Construction of the Georgian houses that provide the adjacent urban perimeter of the park began in the 1760’s. The park was originally private, open only to residents of the Georgian square. The land has since been leased to Dublin City Council.
The uniqueness of the park lies in the fact that it is no longer the preserve of the privileged local key holders. The park now is open to all and provides a really well maintained public open space, which caters for all ages. It is a great example of how old and new can be complementary and of the successful adaptation of a typical Georgian Square to modern intensive use as a public amenity. A visitor to the park will enjoy a 4.8 hectare sanctuary away from the hustle of city life. The original structural planting is now enhanced by additional shrub borders and by seasonal display of colourful bedding plants and spring bulbs. The park also hosts an interesting array of sculpture, a collection of gas lamps of old Dublin and a children playground as well as a colourful array of plants.
The earliest plan of the park shows a double line of trees around the perimeter. This boundary was reinforced by the construction of railings in the early part of the 19th Century which supported 127 lamps, on a low granite wall. A “Jardin anglais” approach was adopted and that basic design structure has been retained to the present day.
When the park came into the hands of Dublin City Council in 1974 from the then Archbishop of Dublin Dr. Ryan, it was in a very poor neglected state. It had lain uncared for as it was the proposed site for a new Dublin Cathedral that was never built. After the death of Archbishop Ryan the park was renamed Archbishop Ryan Park to honour his generosity. In order to provide a functional space for the people of Dublin a new park layout was put in place to increase its amenity value. To this aim understory planting around the existing parkland trees took place and the park was broken up into loosely three lawns which contain bedding displays, bulb planting and a heather garden. All the additions have been organic in nature and little to no hard landscaping was put in place to distract from its original Georgian heritage.
The park hosts an interesting collection of sculpture as well as the Rutland Memorial which faces Leinster House, the Irish house of parliament, at the west of the Square and was designed by HA Faker in 1790 as a memorial to the Duke and Duchess of Rutland. The curiously shaped grassed mound in the southeast lawn is the remains of trench-type underground air raid shelter which was constructed in the 1939-45 War to provide overnight accommodation for 1100 people. The Heather Garden that lies to the northern side of the square close to the children’s playground is a relatively recent addition to the park which now provides year round colour. The park is also home to a collection of old Dublin gas lamps that have been restored and now provide examples of public lighting from the last 100 years. The sets of cobble stones which edge the paths are relics of old Dublin.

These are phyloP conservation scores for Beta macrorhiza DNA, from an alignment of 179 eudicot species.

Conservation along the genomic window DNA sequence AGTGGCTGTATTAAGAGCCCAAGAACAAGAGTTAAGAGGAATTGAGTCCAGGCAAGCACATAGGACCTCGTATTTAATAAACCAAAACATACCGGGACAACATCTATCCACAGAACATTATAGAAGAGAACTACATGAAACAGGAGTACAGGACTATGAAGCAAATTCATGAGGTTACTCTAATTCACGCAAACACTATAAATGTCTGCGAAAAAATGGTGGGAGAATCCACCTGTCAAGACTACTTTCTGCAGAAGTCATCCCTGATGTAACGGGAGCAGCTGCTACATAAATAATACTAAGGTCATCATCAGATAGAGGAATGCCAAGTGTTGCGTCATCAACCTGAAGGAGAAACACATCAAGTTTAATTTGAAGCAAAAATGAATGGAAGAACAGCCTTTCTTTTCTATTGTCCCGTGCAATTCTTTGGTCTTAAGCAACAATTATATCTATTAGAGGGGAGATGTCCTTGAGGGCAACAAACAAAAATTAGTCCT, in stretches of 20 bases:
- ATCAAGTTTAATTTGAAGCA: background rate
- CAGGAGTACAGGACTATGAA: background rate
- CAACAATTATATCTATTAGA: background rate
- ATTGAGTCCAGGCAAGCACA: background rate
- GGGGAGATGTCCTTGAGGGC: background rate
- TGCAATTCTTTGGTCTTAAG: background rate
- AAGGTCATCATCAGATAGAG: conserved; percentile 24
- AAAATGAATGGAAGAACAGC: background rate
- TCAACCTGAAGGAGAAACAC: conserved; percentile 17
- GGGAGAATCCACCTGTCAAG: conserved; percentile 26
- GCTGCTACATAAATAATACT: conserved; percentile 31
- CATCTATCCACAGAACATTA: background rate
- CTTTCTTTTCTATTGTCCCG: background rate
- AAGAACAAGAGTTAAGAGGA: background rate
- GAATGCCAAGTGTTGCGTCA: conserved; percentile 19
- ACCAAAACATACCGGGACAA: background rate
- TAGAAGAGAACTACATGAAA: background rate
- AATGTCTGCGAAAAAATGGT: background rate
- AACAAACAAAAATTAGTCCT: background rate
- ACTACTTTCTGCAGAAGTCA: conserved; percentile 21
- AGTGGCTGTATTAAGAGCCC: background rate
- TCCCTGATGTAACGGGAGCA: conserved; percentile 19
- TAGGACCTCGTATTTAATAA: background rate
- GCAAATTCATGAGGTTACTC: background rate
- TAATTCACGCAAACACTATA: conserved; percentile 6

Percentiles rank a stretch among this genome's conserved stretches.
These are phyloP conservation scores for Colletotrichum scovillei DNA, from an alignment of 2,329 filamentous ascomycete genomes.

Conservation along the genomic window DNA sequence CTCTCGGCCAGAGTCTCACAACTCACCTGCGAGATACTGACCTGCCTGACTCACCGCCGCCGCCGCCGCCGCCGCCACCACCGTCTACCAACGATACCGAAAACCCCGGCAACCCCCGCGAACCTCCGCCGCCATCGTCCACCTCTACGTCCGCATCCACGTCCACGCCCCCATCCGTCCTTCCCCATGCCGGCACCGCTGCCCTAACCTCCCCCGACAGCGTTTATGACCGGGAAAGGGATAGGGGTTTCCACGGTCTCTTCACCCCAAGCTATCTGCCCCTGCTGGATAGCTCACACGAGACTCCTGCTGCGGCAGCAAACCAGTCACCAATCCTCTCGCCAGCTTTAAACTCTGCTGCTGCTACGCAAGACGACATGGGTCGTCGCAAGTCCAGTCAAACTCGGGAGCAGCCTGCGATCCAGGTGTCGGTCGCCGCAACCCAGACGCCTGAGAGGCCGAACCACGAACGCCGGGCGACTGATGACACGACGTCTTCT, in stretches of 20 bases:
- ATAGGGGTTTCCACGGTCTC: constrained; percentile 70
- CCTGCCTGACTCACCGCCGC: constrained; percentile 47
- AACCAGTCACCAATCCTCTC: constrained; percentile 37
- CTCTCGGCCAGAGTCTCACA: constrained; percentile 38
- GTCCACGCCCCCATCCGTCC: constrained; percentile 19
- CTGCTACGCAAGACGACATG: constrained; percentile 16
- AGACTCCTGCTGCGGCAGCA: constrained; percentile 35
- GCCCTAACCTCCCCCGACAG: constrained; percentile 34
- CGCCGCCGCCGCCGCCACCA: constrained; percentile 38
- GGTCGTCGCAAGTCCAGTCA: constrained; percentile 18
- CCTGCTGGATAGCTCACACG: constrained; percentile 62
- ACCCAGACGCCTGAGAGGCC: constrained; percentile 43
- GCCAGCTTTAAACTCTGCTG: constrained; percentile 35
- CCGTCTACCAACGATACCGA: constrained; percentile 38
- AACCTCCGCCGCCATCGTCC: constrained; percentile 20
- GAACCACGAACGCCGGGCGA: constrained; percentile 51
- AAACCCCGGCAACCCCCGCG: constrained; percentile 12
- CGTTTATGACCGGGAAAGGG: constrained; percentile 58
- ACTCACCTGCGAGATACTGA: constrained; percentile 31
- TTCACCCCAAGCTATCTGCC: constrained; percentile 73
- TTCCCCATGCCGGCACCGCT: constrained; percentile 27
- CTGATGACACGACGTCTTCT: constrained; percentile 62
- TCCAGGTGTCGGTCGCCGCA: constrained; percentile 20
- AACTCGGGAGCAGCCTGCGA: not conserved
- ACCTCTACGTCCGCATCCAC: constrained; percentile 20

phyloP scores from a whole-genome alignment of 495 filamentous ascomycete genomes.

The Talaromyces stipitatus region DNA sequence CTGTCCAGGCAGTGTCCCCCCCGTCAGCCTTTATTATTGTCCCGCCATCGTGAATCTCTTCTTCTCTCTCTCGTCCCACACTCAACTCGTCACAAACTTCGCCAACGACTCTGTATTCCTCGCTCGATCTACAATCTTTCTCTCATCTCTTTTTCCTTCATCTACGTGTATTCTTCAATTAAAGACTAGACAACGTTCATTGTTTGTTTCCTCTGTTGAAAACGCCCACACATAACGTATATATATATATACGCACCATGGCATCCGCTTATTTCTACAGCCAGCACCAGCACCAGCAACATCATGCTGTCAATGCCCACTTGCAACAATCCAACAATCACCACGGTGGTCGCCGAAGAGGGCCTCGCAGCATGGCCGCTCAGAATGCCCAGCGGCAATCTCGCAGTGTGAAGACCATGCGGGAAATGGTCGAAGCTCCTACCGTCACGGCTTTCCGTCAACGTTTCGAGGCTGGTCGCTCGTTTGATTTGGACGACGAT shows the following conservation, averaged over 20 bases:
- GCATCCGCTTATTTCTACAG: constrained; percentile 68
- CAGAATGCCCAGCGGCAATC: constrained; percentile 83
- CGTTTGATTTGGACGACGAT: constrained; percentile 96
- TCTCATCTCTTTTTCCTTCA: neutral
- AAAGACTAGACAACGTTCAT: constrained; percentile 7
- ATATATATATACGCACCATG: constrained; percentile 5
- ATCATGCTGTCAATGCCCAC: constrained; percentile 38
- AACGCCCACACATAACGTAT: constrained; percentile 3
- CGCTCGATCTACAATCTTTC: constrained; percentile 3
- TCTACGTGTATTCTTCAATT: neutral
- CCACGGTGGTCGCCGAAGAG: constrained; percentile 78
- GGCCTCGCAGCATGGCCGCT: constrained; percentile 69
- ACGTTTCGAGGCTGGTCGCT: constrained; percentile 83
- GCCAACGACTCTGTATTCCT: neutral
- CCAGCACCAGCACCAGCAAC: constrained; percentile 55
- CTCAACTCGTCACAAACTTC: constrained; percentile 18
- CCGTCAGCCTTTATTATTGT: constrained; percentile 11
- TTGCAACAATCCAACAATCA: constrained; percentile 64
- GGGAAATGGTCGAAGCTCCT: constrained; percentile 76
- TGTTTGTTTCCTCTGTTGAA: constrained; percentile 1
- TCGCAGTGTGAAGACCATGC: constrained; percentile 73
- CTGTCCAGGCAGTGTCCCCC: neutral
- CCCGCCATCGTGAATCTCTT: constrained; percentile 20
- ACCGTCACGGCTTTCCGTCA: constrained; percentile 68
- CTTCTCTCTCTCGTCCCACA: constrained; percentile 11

One of the major reasons that Merrion Square Park is so successful is its location in the heart of the city and surrounded by buildings of historical interest, which include both houses of the Government the Seanad (Senate) and the Dail (the First House of Parliament) which are accommodated in Leinster House. To the west of the park is also the Natural History Museum, itself a Victorian relic opened in 1857. Over the years, Merrion Square was home or work place to many well known residents; Oscar Wilde, the poet and playwright (No1), Daniel O’Connell who secured Catholic emancipation for Ireland (No85); WB Yeats, poet and playwright (No82); George Russell (AE), poet and painter (No84), to mention but a few.
Merrion Square Park is a great example of the old meets new and the park, once the preserve of the privileged, now offers attractions for all ages.
Owner/management: Parks and Landscape Services Division Dublin City Council
Opening times: Opening time all year round is 10am.
Closing times: Dec & Jan 5pm, Feb 5.30pm, March 6.30pm, April 7.30pm, May 8.30pm, June & July 10pm, Aug 9.30pm, Sept 8.30pm, Oct 7.30pm, Nov 5.30pm.
Admission Prices: No admission cost.
- Shop: No.
- Tea Room/ Restaurant: No.
- WC: No.
- Parking: No.
- Seats and benches: Yes.
- Average visitor duration: 30 minutes – 60 minutes
- Accessibility – in the park/ garden from the car park: All paths are accessible, but also some steps exist. No specific help offered on site.
- Map of the site, additional information: Yes.
- Signage on site and on selected plants: Limited signage exists in the park. At present there is no signage on selected plants.
- Dogs: Dogs are allowed off lead for one hour after opening in the morning and for one hour before closing in the evening at all other times all Dogs must be on leash and under effective control of their owners.